/Background: Urolithiasis is an increasingly common condition seen in children with
an annual incidence of 2-3% in children under 18, and up to 10% in adolescents. Treatment
of stones varies including observation, IV hydration, pain management, medical expulsive
therapy (MET), or surgery. Though well-studied and often used in adults, MET, (alpha-adrenergic
antagonists to facilitate passage of ureteral stones), is not routinely prescribed
in pediatric patients.
The goals of this study were to review a quaternary children’s hospital’s emergency
room frequency of MET utilization for ureterolithiasis as well as evaluate the clinical
outcomes of children who were prescribed MET compared to those treated with pain control
A retrospective review was performed of children 2 months to 18 years with ureterolithiasis
who presented to a quaternary children’s hospital ED from 2011-2017. The primary outcome
was the frequency of MET prescribed. Secondary outcomes included the following comparisons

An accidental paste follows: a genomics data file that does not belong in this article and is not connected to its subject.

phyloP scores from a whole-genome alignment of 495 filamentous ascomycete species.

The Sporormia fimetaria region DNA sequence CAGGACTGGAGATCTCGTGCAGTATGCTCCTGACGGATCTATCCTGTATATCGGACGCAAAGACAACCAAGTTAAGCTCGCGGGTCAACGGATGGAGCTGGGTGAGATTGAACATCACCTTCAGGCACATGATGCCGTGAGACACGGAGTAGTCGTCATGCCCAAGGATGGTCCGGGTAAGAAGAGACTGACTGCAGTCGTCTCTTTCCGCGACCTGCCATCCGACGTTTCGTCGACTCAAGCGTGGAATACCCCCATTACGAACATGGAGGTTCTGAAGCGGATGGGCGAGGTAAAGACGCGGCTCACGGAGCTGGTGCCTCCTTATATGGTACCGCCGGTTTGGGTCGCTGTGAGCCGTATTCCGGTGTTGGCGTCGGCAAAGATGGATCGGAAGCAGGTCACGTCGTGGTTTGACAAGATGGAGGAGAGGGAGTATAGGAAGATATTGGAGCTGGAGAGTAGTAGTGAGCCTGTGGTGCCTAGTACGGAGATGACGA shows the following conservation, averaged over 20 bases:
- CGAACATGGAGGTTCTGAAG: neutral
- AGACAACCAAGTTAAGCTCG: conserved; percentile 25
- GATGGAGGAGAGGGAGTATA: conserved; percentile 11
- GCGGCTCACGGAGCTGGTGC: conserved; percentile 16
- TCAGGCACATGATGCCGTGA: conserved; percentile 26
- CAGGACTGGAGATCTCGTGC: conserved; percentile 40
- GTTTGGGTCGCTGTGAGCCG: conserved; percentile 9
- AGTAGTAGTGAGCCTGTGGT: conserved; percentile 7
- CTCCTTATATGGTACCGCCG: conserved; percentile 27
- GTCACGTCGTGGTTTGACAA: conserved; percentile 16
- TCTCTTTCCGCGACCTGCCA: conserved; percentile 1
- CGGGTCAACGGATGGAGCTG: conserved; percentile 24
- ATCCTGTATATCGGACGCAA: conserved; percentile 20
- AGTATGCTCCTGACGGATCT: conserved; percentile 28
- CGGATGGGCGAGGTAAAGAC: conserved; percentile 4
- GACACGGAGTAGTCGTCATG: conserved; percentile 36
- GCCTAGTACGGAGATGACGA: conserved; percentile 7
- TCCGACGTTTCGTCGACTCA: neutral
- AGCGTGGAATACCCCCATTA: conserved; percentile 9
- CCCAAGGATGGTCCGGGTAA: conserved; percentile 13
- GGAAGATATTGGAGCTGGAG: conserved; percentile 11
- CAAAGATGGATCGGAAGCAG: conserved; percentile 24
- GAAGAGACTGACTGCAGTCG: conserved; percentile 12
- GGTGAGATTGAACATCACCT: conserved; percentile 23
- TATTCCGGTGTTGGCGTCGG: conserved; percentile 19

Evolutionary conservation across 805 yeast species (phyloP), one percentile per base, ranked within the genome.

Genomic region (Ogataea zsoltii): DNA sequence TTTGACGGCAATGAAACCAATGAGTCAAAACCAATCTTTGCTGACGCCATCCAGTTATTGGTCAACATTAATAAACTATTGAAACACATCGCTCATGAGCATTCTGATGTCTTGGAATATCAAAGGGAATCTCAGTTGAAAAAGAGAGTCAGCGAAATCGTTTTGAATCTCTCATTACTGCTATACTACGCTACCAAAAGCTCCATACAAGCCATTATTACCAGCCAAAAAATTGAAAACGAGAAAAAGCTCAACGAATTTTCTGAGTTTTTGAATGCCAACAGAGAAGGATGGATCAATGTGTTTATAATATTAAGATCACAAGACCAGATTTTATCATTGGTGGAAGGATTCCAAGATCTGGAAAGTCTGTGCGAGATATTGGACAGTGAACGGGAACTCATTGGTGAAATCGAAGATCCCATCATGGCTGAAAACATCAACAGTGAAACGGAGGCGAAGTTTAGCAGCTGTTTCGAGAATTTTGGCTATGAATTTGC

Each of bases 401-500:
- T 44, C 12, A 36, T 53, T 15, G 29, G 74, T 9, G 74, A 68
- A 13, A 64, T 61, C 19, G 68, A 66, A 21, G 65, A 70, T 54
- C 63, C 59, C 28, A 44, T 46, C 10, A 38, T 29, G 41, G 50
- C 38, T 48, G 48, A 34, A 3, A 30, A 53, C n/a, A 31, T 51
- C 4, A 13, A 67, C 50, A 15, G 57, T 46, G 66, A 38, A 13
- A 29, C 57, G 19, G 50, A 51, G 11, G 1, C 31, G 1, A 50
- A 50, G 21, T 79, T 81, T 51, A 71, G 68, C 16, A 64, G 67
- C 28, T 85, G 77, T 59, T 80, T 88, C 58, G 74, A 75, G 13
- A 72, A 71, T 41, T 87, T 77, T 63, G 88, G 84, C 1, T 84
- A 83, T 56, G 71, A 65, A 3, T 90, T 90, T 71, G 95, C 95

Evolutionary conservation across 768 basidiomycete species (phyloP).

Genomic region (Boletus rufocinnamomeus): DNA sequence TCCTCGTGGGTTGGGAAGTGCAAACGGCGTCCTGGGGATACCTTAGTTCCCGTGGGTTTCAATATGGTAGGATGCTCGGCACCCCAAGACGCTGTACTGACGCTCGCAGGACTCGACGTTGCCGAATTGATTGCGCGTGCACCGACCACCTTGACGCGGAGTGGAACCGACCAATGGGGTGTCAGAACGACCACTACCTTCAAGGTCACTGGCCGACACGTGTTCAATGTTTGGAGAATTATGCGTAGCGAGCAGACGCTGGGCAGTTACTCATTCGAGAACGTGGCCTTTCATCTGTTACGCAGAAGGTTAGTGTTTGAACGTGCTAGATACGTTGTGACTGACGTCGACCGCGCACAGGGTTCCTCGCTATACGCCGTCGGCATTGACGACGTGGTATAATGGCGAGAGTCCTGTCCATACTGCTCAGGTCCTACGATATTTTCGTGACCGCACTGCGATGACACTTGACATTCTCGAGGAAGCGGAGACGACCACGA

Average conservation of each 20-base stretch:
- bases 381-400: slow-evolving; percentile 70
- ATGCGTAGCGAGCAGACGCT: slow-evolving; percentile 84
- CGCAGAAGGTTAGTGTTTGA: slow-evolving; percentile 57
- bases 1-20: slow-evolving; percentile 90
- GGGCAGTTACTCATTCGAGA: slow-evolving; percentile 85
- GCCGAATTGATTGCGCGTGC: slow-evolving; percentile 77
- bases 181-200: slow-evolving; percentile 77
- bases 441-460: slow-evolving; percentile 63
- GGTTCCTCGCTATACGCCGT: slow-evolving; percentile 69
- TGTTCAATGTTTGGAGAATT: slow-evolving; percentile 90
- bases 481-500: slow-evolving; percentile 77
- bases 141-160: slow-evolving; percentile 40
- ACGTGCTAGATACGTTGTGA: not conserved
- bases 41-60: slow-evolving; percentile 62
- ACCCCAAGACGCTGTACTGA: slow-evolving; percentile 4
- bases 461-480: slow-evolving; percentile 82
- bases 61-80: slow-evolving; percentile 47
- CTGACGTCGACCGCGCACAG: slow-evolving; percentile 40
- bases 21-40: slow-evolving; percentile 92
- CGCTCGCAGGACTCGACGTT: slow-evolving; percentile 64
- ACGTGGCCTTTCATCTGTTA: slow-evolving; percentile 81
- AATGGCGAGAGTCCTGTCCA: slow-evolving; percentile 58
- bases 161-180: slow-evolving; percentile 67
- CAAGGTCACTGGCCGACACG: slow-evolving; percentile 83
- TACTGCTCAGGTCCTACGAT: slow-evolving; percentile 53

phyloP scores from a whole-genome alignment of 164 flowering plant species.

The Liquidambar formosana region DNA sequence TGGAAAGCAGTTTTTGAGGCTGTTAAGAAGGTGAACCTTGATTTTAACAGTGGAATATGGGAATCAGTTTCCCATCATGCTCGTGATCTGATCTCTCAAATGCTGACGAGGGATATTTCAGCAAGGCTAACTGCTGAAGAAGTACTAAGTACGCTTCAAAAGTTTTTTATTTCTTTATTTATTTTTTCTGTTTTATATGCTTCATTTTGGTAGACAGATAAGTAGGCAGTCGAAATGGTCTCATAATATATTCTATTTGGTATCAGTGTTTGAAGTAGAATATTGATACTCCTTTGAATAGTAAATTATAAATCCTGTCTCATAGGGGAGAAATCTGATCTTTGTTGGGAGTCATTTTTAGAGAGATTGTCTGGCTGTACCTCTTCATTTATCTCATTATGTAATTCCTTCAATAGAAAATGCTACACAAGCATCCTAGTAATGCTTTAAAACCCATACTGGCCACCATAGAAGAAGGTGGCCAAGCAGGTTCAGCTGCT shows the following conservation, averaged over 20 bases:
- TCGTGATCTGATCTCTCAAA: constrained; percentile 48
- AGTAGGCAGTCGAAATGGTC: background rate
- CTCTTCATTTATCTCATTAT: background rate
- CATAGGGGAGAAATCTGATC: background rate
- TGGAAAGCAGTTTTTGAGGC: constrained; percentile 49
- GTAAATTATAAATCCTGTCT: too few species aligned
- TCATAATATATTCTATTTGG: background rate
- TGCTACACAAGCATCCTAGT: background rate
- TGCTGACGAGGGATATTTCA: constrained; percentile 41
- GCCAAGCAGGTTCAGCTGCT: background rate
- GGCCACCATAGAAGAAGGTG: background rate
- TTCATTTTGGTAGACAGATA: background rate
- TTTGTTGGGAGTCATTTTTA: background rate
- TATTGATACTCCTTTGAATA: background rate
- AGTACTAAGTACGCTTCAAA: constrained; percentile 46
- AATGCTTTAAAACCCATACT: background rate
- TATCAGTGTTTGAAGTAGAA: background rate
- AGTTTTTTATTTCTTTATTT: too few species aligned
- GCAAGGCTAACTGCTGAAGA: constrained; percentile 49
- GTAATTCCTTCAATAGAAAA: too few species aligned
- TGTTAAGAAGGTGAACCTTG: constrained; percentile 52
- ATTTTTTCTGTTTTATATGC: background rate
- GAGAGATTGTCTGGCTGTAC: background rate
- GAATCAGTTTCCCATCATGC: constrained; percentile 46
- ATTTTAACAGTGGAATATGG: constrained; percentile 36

in patients who received MET and analgesics with those who received analgesics alone:
hospital admission rate, length of hospitalization, emergency room re-presentation
rate, surgical intervention, spontaneous stone passage, urology consultation, how
the urology consult affected MET utilization, referral to outpatient urology and nephrology
clinics, and CT utilization in the ED. Comparisons were performed utilizing Fischer’s
exact and t-tests.
139 patients were included with a mean age of 14 years (SD 4.14), 42% male. There
was no difference between age, gender, stone size, return to the ED, serum creatinine,
or length of hospitalization (if admitted) between patients who were and were not
placed on MET. The rate of stone passage was significantly higher for those placed
on MET (45%) versus not (20%), (p= 0.0022). Urology was consulted for 93% of the cases
where children were prescribed MET, compared with only 52% of cases where MET was
not prescribed (p = <0.0001).
In our experience MET was significantly underutilized in patients where urology was
not involved. This is similar to a study by Itano et al which found urology consultation
in the ED significantly increased use of tamsulosin for ureterolithiasis in adults.
Children with ureterolithiasis placed on MET had a significantly higher rate of stone
passage compared to children managed by pain control alone.
Given the benefits of MET to increase the rate of spontaneous stone passage it may
be considered first line therapy for treatment of children with ureterolithiasis.